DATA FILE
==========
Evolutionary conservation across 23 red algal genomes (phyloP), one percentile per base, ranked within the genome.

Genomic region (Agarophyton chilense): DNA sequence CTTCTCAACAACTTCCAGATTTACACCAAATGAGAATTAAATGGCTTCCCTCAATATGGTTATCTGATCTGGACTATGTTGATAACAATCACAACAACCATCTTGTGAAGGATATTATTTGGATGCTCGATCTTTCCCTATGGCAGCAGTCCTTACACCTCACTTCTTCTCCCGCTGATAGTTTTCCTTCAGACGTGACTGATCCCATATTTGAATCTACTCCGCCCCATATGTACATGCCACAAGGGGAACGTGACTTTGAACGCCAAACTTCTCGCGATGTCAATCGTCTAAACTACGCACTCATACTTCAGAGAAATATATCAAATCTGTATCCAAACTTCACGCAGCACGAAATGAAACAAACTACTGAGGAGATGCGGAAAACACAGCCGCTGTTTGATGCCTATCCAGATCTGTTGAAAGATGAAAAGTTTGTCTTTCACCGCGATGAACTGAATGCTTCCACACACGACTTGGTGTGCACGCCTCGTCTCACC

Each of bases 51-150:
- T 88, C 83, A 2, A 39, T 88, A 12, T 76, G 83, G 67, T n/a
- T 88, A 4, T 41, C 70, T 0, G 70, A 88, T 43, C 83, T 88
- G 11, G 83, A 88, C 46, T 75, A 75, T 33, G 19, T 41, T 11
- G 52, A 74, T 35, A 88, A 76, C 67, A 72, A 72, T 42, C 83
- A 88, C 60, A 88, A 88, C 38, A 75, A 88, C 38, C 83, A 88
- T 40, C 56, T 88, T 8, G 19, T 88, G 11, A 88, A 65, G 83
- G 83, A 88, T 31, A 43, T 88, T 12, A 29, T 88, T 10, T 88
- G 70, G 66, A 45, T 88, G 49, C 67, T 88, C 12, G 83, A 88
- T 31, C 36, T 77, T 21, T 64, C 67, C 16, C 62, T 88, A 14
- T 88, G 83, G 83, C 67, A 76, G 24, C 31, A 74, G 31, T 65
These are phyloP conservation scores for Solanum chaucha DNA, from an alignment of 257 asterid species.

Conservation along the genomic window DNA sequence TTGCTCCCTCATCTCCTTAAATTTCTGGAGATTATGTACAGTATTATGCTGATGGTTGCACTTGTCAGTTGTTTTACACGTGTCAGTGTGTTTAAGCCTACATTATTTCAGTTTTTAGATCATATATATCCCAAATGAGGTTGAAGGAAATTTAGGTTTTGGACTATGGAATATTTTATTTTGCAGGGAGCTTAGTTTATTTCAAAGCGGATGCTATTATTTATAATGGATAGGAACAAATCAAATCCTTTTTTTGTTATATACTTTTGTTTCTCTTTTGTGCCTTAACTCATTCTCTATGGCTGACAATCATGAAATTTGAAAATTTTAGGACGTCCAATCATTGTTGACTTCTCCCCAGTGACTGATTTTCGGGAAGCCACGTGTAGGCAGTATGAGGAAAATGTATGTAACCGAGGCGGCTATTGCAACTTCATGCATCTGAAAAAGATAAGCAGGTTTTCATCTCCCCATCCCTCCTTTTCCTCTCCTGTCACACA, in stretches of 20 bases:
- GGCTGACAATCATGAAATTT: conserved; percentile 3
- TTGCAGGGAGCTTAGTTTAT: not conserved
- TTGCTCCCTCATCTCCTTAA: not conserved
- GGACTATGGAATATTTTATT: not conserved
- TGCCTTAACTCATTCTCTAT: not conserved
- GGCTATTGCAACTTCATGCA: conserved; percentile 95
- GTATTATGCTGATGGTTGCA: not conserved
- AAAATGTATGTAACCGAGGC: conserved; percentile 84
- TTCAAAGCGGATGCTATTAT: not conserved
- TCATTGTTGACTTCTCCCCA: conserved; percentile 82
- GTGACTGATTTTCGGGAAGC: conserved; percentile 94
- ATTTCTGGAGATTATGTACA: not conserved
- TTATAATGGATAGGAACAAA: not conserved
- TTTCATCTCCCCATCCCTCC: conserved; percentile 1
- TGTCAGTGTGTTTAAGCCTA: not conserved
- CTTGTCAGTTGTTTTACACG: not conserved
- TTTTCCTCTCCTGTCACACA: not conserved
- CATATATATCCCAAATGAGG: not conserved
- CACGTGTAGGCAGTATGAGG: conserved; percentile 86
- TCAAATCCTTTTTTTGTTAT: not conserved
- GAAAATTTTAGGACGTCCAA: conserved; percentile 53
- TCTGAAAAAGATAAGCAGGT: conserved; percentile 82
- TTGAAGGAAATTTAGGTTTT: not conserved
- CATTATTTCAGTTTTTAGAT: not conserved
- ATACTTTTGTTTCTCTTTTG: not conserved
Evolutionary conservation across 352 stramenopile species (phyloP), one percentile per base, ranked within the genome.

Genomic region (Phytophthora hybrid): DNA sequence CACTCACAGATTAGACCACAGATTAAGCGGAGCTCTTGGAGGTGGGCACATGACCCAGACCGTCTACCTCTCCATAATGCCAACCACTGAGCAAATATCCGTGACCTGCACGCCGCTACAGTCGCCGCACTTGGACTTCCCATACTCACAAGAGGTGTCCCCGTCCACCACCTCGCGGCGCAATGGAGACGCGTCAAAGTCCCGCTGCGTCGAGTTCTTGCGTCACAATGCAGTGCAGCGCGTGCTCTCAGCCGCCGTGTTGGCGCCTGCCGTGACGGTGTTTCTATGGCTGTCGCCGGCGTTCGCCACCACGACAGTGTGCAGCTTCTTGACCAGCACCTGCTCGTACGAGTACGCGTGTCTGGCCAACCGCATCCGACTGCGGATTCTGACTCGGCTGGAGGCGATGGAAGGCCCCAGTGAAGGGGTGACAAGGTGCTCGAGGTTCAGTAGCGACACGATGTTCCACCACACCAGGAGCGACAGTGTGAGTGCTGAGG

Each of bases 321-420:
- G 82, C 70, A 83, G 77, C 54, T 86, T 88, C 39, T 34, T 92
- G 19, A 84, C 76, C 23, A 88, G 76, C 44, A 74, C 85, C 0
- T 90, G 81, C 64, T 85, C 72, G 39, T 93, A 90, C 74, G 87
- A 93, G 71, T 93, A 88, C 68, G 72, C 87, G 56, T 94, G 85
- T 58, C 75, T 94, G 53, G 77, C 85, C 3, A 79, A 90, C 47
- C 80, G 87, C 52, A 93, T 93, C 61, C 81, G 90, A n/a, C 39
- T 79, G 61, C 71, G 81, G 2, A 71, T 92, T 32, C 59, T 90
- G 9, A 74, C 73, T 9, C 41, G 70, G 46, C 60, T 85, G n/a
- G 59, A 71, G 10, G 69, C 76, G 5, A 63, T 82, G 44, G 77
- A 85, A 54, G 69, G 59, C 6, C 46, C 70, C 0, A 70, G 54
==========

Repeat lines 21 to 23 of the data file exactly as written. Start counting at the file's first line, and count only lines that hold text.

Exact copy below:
- GGCTATTGCAACTTCATGCA: conserved; percentile 95
- GTATTATGCTGATGGTTGCA: not conserved
- AAAATGTATGTAACCGAGGC: conserved; percentile 84